In the excellent Bury The Chains, Adam Hochschild chronicles the beginning - and ultimate success - of the 19th century abolitionists. Led by the tireless Thomas Clarkson, this tiny group challenged the powers of the day and, ultimately, achieved their goal - the abolition of the slave trade in the UK. Hochschild ends his history with a quote from the charismatic American anthropologist Margaret Mead. "Never doubt that a small group of committed people can change the world. Indeed, it is the only thing that ever has."
The legacy of this small group lives on in what is the oldest UK NGO, Anti-Slavery International. But did they really change the world? The truth is that there are countless people around the world who live in slavery, almost certainly more now than at the height of the translantic slave trade. We might call it something different now, but the reality is that these people have been deprived of their freedom. I quote from the Anti-Slavery International website:
Slavery exists today despite the fact that it is banned in most of the countries where it is practised...... .....Women from eastern Europe are bonded into prostitution, children are trafficked between West African countries and men are forced to work as slaves on Brazilian agricultural estates. Contemporary slavery takes various forms and affects people of all ages, sex and race.
Common characteristics distinguish slavery from other human rights violations. A slave is:
- forced to work -- through mental or physical threat;
- owned or controlled by an 'employer', usually through mental or physical abuse or threatened abuse;
- dehumanised, treated as a commodity or bought and sold as 'property';
- physically constrained or has restrictions placed on his/her freedom of movement.
As ever, poor countries provide fertile ground for this most hideous of trades. A few weeks ago, the columnist Joachim Buwembo, writing in the East African, deplored the increasing number of young Ugandan women who were being recruited to take up jobs in the Middle East and Asia - many of whom were, in fact, being trafficked into, at best, bonded labour or, at worst, into sexual slavery. He asked why there was no control over people engaged in this trade, no effort being made through public information campaigns to educate society of the risks entailed in accepting job offers in other countries.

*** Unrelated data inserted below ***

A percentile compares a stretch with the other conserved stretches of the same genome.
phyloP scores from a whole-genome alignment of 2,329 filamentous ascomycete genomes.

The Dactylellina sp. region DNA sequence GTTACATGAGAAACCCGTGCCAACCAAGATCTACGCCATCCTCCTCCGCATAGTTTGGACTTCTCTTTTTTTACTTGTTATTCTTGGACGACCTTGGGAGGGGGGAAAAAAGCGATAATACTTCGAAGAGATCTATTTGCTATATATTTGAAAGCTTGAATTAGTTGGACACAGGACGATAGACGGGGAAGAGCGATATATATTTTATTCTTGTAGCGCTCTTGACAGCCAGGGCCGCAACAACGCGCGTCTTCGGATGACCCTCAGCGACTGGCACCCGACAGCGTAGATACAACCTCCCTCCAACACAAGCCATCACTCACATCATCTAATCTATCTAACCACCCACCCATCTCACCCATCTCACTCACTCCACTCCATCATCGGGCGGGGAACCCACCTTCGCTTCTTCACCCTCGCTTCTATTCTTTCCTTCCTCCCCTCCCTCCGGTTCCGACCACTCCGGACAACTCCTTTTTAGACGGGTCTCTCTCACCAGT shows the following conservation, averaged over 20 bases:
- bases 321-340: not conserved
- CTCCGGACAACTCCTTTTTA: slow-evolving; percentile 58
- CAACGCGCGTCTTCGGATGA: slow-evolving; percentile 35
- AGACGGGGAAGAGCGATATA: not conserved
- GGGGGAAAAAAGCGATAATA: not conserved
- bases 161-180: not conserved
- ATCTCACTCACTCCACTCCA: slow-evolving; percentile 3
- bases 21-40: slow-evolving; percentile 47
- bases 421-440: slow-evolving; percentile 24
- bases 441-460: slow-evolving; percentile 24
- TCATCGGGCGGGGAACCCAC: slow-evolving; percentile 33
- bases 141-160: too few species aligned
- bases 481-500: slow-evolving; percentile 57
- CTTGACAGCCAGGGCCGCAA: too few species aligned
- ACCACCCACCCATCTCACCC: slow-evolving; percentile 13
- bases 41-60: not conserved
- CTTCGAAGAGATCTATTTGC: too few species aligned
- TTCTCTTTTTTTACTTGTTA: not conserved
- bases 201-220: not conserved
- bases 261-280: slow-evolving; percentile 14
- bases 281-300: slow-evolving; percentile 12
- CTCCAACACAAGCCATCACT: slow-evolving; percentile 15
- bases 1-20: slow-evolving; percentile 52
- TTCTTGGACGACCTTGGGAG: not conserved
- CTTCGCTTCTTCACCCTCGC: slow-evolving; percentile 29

He might also have commented on the desperately sad stories published about a week ago in many Ugandan newspapers that identified 23 Ugandan citizens who are currently on death row in China after being convicted of drug trafficking. It is a widely-quoted statistic that more people are executed annually in China than in the rest of the world put together. The Chinese government refuses to disclose precise numbers of executions, but they are generally believed to exceed 2,000 per year.
Quite apart from one's opinions on capital punishment (which should be universally abolished) and the international trade in drugs (which should be immediately liberalised and brought within the scope of public regulation), where are the public information campaigns in Uganda informing Ugandan citizens of the risks presented through acting as mules for drug traffickers? In Uganda, which has remarkably soft penalties for drug trafficking (I stand to be corrected, but I believe the penalties for conviction are either a short prison sentence or a fine equivalent to about $1,200), I suspect that people are generally completely unaware of the risks they are taking by transporting packages on behalf of others, and will do so willingly in exchange for a free air ticket and an opportunity to make a little bit of money and maybe, just maybe, offer some hope for the future.
Poverty is a terrible thing.